Diabetics should markedly restrict foods made with refined carbohydrates (flour or sugar). A recent study from the University of Cambridge shows that they should also restrict fat.

When a person eats, blood sugar levels rise. If they rise too high, sugar sticks to the surface membranes of cells and can't get off. Eventually, it is converted to a poison called sorbitol that destroys the cell to cause heart attacks, strokes, blindness, deafness, kidney failure, burning foot syndrome, impotence and all the side effects of diabetes.

A hemoglobin A1c (HbA1c) blood test measures how much sugar is stuck on cells. High levels are usually associated with eating too much sugar and flour. This study shows that HbA1C is also raised by eating too much fat, particularly saturated fat. Before insulin can do its job of driving sugar into cells, it must first attach to a cells' insulin receptors. Eating too much fat causes these insulin receptors to turn inward and not be available, so insulin doesn't work as well and blood sugar levels rise. This causes more sugar to stick to the surface of cells and raises HbA1c levels. Therefore, diabetics should avoid both refined carbohydrates (bakery products, pastas, sugar-added foods) and concentrated sources of fat, such as meat, poultry, whole dairy products and all added fats.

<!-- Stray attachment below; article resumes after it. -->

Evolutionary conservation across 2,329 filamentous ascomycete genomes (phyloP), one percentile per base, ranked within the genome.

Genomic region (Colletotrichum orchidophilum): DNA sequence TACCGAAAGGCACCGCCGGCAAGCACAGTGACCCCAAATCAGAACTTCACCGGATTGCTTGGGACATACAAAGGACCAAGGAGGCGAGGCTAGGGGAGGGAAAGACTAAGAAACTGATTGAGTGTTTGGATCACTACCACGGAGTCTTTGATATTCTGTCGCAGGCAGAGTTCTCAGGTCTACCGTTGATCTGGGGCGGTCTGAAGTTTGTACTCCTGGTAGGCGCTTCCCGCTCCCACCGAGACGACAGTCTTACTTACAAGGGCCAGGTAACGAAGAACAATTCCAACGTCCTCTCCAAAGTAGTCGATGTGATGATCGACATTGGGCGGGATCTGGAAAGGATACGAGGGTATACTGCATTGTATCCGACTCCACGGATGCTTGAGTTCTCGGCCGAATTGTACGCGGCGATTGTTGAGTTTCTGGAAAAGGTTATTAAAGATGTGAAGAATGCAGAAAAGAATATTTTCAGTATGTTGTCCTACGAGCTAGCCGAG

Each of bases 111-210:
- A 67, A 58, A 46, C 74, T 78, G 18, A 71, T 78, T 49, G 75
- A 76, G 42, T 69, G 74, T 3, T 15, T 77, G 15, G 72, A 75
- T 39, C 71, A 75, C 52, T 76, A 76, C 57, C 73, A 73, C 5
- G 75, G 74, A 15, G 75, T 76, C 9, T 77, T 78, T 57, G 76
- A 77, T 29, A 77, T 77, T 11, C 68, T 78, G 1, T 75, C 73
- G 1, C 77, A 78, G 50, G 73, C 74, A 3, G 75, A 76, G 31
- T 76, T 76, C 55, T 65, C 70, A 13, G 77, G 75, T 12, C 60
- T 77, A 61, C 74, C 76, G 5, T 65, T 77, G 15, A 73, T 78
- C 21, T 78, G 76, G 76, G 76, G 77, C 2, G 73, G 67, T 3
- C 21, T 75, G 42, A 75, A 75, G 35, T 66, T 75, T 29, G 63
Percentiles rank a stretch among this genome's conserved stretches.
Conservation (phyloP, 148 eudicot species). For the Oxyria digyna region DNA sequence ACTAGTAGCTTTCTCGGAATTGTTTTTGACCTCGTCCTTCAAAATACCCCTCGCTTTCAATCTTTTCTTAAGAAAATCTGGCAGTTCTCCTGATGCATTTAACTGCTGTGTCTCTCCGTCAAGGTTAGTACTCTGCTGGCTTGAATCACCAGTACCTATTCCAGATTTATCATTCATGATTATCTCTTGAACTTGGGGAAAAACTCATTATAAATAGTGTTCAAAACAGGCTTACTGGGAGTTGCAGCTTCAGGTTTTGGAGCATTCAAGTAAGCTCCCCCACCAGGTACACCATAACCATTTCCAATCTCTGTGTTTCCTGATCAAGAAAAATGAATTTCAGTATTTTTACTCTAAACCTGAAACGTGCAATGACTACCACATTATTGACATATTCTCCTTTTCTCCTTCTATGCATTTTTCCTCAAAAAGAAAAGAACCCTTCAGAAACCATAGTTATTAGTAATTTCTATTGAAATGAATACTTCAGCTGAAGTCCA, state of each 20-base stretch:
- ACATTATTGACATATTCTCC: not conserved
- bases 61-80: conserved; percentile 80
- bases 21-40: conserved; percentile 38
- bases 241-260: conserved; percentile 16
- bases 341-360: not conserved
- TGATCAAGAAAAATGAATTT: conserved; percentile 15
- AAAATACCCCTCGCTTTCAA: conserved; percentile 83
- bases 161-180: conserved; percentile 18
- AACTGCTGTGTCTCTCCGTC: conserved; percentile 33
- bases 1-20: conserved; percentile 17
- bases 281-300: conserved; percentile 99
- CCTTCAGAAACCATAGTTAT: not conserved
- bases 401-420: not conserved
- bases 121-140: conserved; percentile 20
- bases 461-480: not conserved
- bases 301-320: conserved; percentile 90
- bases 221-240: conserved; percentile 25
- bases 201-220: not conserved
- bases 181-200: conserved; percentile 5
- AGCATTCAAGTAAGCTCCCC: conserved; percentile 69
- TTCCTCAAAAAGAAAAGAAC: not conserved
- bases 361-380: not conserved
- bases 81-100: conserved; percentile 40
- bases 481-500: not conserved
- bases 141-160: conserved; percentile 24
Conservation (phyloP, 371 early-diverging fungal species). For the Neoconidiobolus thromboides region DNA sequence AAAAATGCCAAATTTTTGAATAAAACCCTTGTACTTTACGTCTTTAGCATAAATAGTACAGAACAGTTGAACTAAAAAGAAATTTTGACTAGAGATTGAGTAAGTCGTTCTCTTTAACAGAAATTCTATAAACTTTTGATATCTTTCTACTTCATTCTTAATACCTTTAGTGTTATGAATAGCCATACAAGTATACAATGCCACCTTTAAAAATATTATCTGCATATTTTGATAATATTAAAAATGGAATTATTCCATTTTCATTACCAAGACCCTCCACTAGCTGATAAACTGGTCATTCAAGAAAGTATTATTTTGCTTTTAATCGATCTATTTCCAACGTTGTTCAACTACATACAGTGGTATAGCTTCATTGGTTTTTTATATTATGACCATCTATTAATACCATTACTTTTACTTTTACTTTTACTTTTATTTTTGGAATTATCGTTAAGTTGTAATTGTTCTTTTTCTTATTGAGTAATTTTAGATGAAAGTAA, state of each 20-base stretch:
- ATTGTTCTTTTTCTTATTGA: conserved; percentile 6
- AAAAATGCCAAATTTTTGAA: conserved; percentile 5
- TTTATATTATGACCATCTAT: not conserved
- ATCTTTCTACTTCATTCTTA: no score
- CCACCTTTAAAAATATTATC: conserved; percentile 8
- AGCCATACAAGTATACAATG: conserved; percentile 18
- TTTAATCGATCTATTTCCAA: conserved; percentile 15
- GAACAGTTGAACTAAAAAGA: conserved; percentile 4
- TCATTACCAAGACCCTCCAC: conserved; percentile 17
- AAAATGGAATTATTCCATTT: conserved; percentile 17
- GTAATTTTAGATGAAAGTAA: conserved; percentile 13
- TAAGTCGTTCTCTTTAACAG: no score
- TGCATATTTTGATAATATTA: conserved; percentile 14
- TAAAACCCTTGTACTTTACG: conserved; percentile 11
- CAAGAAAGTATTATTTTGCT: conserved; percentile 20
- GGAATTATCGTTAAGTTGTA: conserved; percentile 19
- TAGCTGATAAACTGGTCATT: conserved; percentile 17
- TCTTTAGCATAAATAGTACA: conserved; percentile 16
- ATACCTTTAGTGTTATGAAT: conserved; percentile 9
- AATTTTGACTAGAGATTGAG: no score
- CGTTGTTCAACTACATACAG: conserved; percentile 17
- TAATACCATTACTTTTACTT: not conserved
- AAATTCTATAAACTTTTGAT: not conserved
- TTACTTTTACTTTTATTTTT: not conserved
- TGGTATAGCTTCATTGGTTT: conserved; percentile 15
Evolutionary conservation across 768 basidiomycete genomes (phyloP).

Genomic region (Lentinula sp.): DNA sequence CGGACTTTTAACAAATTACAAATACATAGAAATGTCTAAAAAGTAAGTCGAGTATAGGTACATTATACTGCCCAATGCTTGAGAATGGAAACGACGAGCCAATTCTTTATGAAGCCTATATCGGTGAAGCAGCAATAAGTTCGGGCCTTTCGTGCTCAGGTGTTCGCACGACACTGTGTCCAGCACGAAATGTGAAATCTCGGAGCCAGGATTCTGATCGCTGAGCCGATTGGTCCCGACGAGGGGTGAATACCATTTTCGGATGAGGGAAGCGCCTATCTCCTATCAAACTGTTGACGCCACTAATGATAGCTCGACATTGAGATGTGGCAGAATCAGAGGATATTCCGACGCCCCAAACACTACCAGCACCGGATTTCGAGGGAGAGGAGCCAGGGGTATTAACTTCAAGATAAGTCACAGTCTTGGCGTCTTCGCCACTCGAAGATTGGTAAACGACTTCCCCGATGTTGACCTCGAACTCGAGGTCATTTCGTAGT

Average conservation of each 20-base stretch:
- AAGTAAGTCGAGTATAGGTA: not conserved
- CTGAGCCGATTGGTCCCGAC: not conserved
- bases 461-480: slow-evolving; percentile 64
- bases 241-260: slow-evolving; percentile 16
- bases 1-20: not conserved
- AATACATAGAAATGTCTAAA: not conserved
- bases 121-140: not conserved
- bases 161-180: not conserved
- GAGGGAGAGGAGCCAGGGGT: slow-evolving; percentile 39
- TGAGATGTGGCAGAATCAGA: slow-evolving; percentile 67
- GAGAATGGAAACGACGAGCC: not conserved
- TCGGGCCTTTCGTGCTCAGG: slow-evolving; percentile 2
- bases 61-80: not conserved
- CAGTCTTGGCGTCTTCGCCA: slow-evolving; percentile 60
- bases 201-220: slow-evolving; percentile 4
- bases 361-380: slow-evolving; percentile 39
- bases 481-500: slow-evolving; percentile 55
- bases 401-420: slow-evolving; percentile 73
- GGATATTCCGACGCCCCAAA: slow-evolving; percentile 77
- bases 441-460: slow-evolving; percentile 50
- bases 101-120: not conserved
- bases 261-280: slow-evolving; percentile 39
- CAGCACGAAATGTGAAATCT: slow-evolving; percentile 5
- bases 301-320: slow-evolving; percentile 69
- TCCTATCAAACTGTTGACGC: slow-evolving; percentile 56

Fat consumption and HbA(1c) levels - The EPIC-Norfolk Study. Diabetes Care, 2001, Vol 24, Iss 11, pp 1911-1916. AH Harding, LA Sargeant, A Welch, S Oakes, RN Luben, S Bingham, NE Day, KT Khaw, NJ Wareham.

Checked 8/8/05

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